Wednesday, February 21, 2018

Lent 2:  “in my heart”

            President Jimmy Carter gave us one of the all-time favorite lines when he granted an interview to Playboy magazine.  He mentioned he might have “lusted in his heart”.

            That pretty well sums up our attitude for that “so-called” deadly sin: lust.
What’s the big deal?  “Just appreciating the scenery.”

            In fact when we trip over the trail-hazard of “Lust” on our Lenten wilderness walk, it hardly seems important.  We pick ourselves up, regain our composure and set off again.  There are scarier things in this wilderness.  Surely that minor-demon can’t cause much trouble. 

            After all, it’s only a “problem” for those with a puritanical attitude – people who clearly don’t know how to have fun at all – people who are “goodie-two-shoes”.

            Of course if we pay attention to life in general, we know that the vines of entanglement will only get more pronounced.  We know we have been caught in a web of deception for lust does have the power to dehumanize, to demean, to diminish God’s beloved daughters and sons.  We know also that we remained silent far too often and for far to long about the insidious nature of this demon of our modern life.  We know that lust’s power has been for generation unto generation.

            We live in a time when stories of rape, sexual harassment, domestic violence, sex trafficking are front-page news in our major newspapers, not just the grocery store tabloid.  The “Me Too” movement assumed a prominence few people would have ever expected.  Major celebrities have had their careers aborted.  Plenty of people have spent time apologizing for behavior – and also minimalizing actions as “no big thing”.

            God, known through the prophets of old, called to people of Israel to be a light to the nations – to let justice roll down like water and righteousness as an ever flowing stream.  God, made known in Jesus of Nazareth, confronted evil as he saw it and cast it aside so that those who were oppressed could be free.

            The evil that is lust actualized is very real.  It touches so many lives of those whom we know.  Although the most visible consequences happen to women, men also have been victimized by the evil whose infancy was that seemingly unimportant vice called lust.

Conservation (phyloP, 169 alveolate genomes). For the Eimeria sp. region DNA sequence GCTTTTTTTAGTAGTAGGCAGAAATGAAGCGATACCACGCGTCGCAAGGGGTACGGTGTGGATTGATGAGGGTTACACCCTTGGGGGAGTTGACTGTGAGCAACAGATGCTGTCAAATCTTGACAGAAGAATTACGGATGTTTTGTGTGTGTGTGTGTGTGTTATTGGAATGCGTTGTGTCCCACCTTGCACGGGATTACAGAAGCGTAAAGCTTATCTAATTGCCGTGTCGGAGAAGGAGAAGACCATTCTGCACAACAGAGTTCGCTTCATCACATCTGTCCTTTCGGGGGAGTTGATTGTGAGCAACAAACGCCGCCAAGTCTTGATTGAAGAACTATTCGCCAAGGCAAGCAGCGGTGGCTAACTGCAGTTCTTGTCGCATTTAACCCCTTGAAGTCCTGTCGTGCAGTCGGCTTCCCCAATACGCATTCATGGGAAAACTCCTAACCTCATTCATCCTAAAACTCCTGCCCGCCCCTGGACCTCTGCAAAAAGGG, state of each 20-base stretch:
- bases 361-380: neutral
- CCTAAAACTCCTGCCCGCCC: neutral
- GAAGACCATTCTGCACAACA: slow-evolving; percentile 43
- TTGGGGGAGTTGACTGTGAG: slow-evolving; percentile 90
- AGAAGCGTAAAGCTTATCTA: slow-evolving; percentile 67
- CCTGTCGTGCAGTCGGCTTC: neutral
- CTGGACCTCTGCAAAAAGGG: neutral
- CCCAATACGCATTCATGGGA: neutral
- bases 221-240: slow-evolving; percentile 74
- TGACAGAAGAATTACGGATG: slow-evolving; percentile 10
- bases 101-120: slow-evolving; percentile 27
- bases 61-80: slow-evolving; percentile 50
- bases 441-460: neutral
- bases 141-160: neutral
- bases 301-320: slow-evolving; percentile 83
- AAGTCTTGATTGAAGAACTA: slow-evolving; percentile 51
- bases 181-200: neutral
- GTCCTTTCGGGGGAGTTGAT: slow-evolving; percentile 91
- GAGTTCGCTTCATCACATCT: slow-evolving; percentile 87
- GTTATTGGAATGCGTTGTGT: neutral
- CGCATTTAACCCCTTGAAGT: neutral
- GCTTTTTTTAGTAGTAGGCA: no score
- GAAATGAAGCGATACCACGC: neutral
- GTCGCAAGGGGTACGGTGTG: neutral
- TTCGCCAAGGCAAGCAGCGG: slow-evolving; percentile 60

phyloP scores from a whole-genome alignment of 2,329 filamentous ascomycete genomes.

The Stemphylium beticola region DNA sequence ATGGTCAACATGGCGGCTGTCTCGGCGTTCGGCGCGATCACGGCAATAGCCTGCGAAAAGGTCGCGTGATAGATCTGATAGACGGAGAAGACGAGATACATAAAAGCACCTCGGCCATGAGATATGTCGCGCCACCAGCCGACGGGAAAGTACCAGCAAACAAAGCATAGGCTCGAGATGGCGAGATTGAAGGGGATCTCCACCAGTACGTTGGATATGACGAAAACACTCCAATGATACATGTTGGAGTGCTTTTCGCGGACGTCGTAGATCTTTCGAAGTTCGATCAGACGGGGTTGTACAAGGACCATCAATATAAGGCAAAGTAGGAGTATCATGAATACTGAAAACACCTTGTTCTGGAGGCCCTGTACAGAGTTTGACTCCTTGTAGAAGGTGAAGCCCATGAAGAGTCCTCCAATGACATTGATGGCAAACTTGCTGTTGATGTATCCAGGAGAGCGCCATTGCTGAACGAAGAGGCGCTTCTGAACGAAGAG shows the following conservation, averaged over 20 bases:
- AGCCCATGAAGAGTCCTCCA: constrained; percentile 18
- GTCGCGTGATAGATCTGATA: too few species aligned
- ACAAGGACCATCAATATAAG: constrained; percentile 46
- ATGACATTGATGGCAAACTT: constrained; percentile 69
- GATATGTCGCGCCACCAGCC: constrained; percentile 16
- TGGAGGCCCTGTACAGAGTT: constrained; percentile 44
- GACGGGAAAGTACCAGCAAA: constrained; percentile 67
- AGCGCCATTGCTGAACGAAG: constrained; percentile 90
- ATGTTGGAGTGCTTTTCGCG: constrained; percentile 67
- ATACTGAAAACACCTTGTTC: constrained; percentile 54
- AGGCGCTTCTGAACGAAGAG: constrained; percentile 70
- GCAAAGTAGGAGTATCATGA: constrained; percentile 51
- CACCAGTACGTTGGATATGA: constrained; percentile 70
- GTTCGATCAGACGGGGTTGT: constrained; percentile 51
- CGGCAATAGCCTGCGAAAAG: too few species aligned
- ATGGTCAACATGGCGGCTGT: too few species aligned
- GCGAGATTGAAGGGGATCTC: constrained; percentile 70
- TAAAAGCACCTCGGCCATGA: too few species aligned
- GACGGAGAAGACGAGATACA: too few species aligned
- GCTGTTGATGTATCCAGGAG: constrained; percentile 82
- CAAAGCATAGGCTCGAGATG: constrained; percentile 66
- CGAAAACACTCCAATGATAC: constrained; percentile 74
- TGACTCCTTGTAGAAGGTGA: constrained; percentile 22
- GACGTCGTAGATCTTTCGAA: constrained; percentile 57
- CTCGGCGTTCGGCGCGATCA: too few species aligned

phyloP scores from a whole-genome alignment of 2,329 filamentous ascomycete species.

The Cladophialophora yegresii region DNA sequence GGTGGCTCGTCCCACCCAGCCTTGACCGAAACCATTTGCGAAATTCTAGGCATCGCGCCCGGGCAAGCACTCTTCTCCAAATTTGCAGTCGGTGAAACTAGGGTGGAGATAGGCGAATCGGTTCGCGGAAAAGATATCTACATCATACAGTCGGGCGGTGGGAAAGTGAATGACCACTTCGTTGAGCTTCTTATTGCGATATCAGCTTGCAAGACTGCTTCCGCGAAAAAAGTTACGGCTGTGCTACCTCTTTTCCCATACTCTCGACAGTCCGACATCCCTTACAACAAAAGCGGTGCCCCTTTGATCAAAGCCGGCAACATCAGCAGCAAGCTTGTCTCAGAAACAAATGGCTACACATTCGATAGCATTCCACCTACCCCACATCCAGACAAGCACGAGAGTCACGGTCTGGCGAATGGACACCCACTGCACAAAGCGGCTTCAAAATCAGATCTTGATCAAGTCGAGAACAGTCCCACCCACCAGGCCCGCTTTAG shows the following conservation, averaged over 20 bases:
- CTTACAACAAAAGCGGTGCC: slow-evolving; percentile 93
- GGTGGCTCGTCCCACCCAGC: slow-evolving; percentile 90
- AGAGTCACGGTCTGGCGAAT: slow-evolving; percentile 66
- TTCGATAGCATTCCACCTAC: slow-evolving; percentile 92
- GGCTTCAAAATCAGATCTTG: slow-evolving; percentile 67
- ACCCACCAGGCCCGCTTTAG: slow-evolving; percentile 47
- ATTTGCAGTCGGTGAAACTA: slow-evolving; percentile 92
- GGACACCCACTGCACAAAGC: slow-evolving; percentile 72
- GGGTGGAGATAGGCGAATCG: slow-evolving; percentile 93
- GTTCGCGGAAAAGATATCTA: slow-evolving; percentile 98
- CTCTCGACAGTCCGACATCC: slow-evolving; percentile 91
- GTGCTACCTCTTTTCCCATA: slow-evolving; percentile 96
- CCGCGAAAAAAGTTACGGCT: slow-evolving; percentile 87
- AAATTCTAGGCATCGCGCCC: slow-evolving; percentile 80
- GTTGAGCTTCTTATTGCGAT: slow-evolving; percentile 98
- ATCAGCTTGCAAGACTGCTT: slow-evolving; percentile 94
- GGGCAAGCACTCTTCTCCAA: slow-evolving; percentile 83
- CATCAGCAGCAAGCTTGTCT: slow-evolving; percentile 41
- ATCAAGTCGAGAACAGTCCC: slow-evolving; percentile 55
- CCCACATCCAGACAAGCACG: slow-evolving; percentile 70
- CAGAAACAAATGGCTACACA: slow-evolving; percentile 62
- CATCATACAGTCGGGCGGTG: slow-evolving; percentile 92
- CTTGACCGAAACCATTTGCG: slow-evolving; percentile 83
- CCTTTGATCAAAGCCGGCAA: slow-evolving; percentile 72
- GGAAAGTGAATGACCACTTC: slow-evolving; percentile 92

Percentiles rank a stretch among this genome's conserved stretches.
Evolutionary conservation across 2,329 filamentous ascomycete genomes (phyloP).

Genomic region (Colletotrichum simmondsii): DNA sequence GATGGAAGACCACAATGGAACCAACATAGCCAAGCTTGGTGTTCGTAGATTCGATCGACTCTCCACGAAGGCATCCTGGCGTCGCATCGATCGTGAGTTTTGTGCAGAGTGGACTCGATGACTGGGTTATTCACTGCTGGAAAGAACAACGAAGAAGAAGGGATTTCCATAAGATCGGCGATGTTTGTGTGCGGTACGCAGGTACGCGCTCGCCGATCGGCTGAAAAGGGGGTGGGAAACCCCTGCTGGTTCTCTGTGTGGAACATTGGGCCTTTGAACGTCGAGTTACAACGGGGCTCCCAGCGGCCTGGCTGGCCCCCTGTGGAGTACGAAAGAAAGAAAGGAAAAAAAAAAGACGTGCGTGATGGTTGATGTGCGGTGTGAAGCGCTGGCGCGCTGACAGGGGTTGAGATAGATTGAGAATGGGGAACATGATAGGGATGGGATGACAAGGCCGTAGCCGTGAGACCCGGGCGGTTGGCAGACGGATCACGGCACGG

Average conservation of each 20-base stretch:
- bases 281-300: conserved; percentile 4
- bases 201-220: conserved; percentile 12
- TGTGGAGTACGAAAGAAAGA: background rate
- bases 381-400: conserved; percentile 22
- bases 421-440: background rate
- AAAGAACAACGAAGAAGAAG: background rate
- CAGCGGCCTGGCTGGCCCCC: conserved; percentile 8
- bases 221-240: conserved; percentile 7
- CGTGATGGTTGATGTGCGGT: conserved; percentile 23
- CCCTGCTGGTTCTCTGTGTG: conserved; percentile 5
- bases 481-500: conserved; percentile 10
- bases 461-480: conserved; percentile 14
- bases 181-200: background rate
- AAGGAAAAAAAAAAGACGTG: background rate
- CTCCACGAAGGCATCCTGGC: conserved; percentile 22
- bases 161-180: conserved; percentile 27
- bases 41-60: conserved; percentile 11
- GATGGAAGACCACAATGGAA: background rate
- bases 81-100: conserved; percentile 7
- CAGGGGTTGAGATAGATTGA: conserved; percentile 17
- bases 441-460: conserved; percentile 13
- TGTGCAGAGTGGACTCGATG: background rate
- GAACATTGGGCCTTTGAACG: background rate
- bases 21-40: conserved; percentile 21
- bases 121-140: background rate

We meet this demon in our Lenten wilderness and we know we have to make a choice.  Do we follow the temptations proposed by “lust” or do we follow Jesus?

            If we say we follow Jesus then we are choosing to make a lifetime of standing up against the injustices oppressing women. 
·      We can neither put women on unrealistic pedestals nor can we silence them
·      We must begin teaching our children to respect one another
·      We will need to listen as science gives us information we did not learn when we were young about gender, sexual orientation, how our bodies are formed
·      We will need to learn the discipline of not sharing the lewd joke, the lusty comment, the “locker-room” talk
·      We will need to learn how to value our own bodies so that in turn we can stop glamorizing unrealistic and unhealthy ideal images
·      We will need to realize that good ideas and creative thinking is not gender based
·      We will be asked to challenge those systems that pay women less for the same amount of work
·      We will be forced to evaluate some government policies and laws
·      We will need to look at the scope of global sex trafficking, name it as the slavery it is and work to end it.
·      We will need to consider pornography and how much our society dare ignore its implications
·      We will need to say that healthy dating and strong marriages do not include date rape or domestic abuse.
·      We will need to advocate for our children so that they are not victimized by sexual abuse

            Our society has been entangled by the work of lust unleashed.  Some have fallen, caught in their own actions.  Our Lenten encounter asks us if we can be Christ’s healing touch in these circumstances.  Some have been trampled as victims of sexist attitudes and misogyny.  Our Lenten encounter asks us if we can confront these forces of evil and lift that burden from their lives. 

            May our walk though the wilderness this Lent lead us to become agents of hope and healing and examples of compassionate listeners.

Grace and Peace

Rev. Clara

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